Ontario is investing $23.6 million to develop a province-wide strategy that includes identifying and capping old oil and gas wells to prevent petroleum-related emergencies in the future.
In 2021, the Chatham-Kent community of Wheatley faced such an emergency, when a hydrogen sulphide leak led to an explosion from underneath a former commercial building. An additional $2.5 million is allocated through this new funding to assist with costs associated with the explosion’s emergency management and fallout.
“This investment represents the first step in our government’s action plan to address the challenges and risks old oil and gas wells pose to communities across Ontario,” announced Graydon Smith, Minister of Natural Resources and Forestry, in a statement. “With this funding, Chatham-Kent and other affected municipalities will be able to help keep their communities safe and prevent petroleum-related emergencies in the future.”
Ontario has already invested more than $25 million to support the Wheatley investigation, recovery and monitoring, as well as support for eligible businesses and residents who were evacuated from their homes. Chatham-Kent Mayor Darrin Canniff issued a statement noting that the latest assistance funding will contribute to the “healing of our community and protection of the environment.”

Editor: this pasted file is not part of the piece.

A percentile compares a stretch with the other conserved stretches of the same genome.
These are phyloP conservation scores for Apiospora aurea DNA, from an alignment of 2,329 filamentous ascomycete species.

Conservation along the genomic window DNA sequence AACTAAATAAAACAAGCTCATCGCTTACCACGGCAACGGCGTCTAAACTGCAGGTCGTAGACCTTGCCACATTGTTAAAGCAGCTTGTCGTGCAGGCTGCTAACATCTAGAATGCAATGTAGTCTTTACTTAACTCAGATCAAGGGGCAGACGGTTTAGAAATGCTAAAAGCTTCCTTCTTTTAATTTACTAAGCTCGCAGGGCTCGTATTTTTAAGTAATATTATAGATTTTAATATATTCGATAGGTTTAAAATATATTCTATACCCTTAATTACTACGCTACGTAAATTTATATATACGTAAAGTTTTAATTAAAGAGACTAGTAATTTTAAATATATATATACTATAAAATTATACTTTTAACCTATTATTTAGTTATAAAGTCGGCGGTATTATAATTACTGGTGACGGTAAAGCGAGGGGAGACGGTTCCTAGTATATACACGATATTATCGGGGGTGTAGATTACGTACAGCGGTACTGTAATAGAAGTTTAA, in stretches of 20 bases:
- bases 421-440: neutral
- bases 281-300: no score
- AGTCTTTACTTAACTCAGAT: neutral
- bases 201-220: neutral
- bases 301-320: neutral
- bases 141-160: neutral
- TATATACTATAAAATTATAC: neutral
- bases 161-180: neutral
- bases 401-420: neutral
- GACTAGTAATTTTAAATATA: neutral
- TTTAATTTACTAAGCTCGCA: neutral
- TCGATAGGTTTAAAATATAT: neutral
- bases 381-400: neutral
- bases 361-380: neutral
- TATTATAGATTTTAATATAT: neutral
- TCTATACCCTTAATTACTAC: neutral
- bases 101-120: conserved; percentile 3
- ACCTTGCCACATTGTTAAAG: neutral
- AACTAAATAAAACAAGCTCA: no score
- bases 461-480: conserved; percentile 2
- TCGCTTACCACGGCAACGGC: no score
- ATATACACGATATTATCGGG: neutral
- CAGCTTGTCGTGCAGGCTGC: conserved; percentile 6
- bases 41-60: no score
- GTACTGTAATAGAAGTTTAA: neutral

Subscribe to our Newsletter!
The latest environmental engineering news direct to your inbox. You can unsubscribe at any time.
The 2021 Wheatley explosion was captured on security camera footage. The three wells in connection with the blast have since been plugged and capped. An investigation revealed that gas came up through basement drains and was ignited by an appliance.
In late 2022, a group of residents and businesses in Wheatley filed a $100-million proposed class action lawsuit over the explosion.
Former Chatham-Kent-Leamington MP Dave Epp led a meeting in the summer of 2022 to push the provincial government forward towards a renewed plan to address the approximately 27,000 oil and gas wells identified on record, primarily on private land in southwestern Ontario.
Epp told reporters at the meeting that there are another estimated 6,000 wells with unknown locations.
The Ministry of Natural Resources and Forestry administers the Abandoned Works Program, which supports the plugging of inactive oil and gas wells that are at heightened risk to public safety or the environment by providing financial assistance to eligible landowners. To date, this program has spent $29.5 million to plug 415 wells across the province.
Two years ago, the federal government announced $1.7 billion for remediation of orphaned and abandoned wells in Alberta, Saskatchewan and B.C.